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Mobile Twittering: Social Networks

By: Thomas Muller - Updated: 3 May 2013 | comments*Discuss
 
Mobile Phone Social Networks

‘Twittering’ fires a bolt of immediacy and brevity into the busy tangle of social networks, but will it find an audience beyond geeky technologists?

What Am I Doing?

“What are you doing?” asks twitter.com, neatly surmising the simple conceit of twittering. Answering the call are the ‘tweeters’, who do so by submitting concise updates of their daily workings to a network of friends, family and contacts, using a variety of different media, including instant messaging, the internet and SMS on a mobile phone.

Since it launched in 2006, as a side project from the brains behind podcast and audio site Odeo, this ‘diary-by-Haiku’ has attracted an impressive army of devotees – including high profile subscribers like British Prime Minister Gordon Brown and news companies like the BBC – but also large number of critics, who see it as another pointless distraction in a world already struggling under the weight of information overload.

Following in the Footsteps of Blogging

Such criticisms were also levelled at blogging, a platform that twittering shares a lot of common ground with. But whereas blogging has a tendency towards long-windedness, twittering snaps to the point. It also has the added advantage of being much more mobile, making it particularly useful to those who live life on the move rather than tied to their desk.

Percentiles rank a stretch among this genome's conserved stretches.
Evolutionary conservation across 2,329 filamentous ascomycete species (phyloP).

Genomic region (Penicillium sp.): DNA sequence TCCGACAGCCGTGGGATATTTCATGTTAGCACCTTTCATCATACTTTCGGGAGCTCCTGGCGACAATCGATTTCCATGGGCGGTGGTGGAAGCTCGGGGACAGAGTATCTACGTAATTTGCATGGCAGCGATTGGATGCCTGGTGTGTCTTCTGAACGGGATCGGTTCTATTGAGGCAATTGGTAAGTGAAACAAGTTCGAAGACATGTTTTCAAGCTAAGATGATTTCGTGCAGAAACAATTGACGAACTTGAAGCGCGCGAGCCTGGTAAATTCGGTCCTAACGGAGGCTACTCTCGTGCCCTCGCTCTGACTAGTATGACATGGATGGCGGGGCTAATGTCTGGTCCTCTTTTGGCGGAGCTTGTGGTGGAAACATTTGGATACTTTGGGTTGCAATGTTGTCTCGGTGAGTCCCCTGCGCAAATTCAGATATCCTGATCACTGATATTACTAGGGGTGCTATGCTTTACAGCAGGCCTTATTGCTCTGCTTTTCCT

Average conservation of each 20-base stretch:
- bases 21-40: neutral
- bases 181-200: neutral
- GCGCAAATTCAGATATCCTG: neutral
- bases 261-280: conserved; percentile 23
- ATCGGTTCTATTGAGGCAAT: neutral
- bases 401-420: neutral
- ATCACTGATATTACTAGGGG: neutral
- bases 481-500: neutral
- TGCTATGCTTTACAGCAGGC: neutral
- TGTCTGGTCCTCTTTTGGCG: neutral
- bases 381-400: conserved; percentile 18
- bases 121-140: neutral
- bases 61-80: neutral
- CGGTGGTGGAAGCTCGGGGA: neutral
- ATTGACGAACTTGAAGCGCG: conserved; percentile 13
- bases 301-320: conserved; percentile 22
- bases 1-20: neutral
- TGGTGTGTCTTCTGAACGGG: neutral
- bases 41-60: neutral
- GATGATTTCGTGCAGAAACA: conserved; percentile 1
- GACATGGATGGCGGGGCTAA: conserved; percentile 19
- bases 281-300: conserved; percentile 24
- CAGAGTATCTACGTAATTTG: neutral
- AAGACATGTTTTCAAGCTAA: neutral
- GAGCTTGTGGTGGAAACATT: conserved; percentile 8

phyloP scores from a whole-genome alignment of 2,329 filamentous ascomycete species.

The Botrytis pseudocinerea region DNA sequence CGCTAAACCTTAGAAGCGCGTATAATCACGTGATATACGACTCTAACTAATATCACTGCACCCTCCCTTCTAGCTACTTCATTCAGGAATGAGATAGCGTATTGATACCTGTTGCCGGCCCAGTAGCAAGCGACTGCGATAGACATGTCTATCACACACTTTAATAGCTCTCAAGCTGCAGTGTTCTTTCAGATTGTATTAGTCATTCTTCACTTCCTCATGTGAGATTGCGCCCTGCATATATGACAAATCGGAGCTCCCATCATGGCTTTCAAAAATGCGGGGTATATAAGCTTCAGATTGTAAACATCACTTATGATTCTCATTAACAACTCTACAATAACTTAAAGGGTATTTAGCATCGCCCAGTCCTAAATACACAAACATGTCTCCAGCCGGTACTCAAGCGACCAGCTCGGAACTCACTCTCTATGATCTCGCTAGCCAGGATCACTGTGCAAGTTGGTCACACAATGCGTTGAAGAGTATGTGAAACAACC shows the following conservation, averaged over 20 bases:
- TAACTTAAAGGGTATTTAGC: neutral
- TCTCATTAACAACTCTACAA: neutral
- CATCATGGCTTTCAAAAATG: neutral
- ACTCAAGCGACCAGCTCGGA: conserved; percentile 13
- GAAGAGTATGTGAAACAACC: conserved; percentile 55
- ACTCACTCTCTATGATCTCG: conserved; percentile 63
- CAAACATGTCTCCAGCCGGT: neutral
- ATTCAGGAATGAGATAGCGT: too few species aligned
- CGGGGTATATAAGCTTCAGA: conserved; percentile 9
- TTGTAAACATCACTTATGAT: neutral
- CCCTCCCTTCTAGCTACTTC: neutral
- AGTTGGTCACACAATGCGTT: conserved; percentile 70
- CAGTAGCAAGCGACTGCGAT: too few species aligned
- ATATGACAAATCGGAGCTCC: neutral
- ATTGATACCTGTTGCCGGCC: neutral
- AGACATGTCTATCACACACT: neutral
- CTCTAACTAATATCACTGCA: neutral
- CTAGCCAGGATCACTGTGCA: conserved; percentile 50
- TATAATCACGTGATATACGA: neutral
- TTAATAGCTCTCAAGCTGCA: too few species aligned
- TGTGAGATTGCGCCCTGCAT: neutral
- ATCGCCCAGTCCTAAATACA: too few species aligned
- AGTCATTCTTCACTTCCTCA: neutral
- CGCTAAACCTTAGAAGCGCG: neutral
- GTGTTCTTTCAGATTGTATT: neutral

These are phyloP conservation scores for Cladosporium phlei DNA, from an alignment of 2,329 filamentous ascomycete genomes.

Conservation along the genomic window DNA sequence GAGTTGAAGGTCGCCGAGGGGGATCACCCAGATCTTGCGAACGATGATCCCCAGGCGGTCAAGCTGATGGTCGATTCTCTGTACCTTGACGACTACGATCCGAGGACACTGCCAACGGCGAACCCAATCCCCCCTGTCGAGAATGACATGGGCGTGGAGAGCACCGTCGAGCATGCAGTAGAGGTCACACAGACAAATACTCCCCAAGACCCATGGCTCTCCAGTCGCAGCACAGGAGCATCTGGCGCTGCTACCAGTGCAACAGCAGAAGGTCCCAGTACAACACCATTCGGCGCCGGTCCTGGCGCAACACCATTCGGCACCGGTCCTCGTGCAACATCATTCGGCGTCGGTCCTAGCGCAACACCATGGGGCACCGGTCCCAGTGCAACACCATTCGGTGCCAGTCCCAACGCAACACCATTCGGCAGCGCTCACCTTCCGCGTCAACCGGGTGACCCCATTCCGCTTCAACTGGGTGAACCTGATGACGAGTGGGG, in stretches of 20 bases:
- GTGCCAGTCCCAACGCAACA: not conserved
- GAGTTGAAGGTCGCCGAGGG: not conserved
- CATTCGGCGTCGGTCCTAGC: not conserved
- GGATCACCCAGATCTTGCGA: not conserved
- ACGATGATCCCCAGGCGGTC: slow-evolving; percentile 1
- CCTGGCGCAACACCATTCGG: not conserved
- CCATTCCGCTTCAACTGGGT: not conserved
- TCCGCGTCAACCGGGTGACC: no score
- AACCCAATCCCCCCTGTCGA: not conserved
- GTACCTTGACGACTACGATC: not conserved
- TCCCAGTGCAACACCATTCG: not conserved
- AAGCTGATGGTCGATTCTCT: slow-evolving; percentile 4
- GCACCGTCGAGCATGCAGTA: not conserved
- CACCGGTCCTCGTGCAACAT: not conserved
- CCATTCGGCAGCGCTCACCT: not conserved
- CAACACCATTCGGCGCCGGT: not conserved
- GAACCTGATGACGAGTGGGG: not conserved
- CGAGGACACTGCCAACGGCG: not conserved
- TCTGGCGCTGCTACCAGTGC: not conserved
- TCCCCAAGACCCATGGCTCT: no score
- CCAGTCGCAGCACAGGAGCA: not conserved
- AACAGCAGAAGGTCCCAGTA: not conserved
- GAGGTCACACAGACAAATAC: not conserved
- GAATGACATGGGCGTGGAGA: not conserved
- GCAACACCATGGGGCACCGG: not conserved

Mobile Phone and Twitter Communication

Tweeters post mini-blog entries of up to 140 characters using their mobile phone, instant messaging service or through the twitter.com webpage. These postings then appear on your own personal twitter page, available to view by your twitter ‘friends’ or - if you want the world to know what you’re up to – anyone. The choice is up to you.

The idea though is to build up a circle or community of twitter friends. This is when the platform comes into its own and shows itself to be a powerful and functional social network. When friends receive updates about each other via their mobile phone or webpage they can share glimpses into their daily lives, but also exchange ideas, offer advice and raise queries, and use it as a conversational tool to trigger discussions.

Growing Social Networks

Twitter friends don’t even need to be friends, family or contacts. In addition to Gordon Brown – or his representatives – keeping interested tweeters informed about the Prime Minister’s daily comings and goings to and from 10 Downing Street, the BBC posts minute by minute updates of news flashes and the internet recruitment agency Monster.com sends out notes about new jobs.

Twitter’s fanbase is certainly growing – festivals such as the SXSW music festival in Austin, Texas provide a fertile breeding ground for tweeters because up-to-date information on the move is very useful in such a mêlée of activity. However it remains to be seen whether its future will extend much beyond the short term. When the internet becomes ubiquitous, available on every mobile phone and laptop around the world, will twitter still have a role to play in communicating its fast and snappy bursts of information?

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